posted by jetlagaddict at 5:26 AM on April 27, 2012

The number one mistake people make is trying to stick to some arbitrary plan or meet some silly goal. The goal here is to not get hurt, right? Running wrong is hard on your body and you can hurt yourself in ways that NEVER heal. At least you recognize that.

The number two mistake is listening to experts rather than your body. Nobody really understand the mechanics of running. We still don't even know if shoes or barefoot running is better, let alone what shoe or exercise is right for a given body type. Whatever you're doing right now is not working, so switch it up.

I used to have incredibly flat feet and serious over pronation. Starting out, I ran in bad shoes and wound up with knee problems. I ran in orthotics AND a serious motion control shoe for 12 years and the knee problems went away, but my feet started to hurt a few years ago. I recently started transitioning to vibram five fingers. Not sure how my legs will do in the long run, but the feet really do seem to be saying "you've been doing this wrong". Don't be afraid to change it up! There is no harm in trying different shoes, barefoot, different surfaces, etc. Just make sure that any changes are done carefully and slowly. Pay close attention to how you feel.

I';d never again make the mistake of running on sad feet. It's awful easy to wind up with an injury that hangs around for years if you make the mistake of working through pain. You're already going slow, but go slower. Slow, slow, slow. If you hurt, stop. Limit yourself to running 2-3 times a week. Do something different each week until you figure it out. Take notes! Experiment and see what feels right. Get some orthotics if your insurance covers them. I'd try to get off the pavement and onto grass or a nice trail to help absorb some of that impact, though that can be hard in the city. Maybe try walking in a pair of Birkenstocks for a while and see how that feels. They take some getting used to, but they're certainly very different from normal shoes.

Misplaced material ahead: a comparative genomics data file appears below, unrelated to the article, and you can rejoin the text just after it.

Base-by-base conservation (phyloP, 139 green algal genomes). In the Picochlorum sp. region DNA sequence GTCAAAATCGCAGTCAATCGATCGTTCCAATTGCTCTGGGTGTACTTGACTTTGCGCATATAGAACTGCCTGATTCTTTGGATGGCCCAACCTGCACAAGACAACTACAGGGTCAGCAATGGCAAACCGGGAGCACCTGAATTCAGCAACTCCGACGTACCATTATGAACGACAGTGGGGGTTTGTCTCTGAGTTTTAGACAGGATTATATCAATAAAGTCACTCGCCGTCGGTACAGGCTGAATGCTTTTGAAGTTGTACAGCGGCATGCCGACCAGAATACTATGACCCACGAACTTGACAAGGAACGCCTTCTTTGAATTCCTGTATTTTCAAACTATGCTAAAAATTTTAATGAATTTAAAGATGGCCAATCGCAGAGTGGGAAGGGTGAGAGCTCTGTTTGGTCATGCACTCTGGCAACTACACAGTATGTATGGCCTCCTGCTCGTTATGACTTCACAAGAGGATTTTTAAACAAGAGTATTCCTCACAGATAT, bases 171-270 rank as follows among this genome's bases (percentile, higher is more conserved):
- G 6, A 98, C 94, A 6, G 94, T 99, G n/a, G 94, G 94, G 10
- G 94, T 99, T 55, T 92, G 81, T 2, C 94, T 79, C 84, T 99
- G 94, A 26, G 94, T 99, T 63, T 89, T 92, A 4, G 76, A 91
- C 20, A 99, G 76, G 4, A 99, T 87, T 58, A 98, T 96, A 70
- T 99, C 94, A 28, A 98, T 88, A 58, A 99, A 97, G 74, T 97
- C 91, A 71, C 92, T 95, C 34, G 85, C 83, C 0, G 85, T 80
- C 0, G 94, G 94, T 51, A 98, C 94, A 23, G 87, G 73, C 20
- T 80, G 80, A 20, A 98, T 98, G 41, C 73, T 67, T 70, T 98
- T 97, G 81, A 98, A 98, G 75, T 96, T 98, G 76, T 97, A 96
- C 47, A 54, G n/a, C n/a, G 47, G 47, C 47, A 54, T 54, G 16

Good luck. I know how frustrating it is, but you'll figure it out.
posted by pjaust at 6:27 AM on April 27, 2012 [1 favorite]

Do you have access to treadmill or some soft ground like the beach?
Walk for 30-60 minutes on barefoot (or socks - be warned that you might get pretty painful blisters on the treadmill).
Note if the same pain is there. If it is, there is either something wrong with your gait or feet.
If not, wait a couple of days and do the same with the shoes.
If the pain returns with the shoes, ditch them.
If the result is inconclusive, do what pjaust suggests. Experiment.

By the way it is not unheard of for 'corrective' shoes to introduce pains and aches to your feet. If they do, ditch them. Always, always wear something comfortable. I never had more running injuries than when I was slogging on with uncomfortable shoes recommended by so called experts.

And no matter what shoes you end up wearing: minimalist or full pronation correction, always remember that. Pain is your body's way of telling you something is wrong. And more than shoes, in running the most important thing is form, form, and form.
posted by 7life at 12:03 PM on April 27, 2012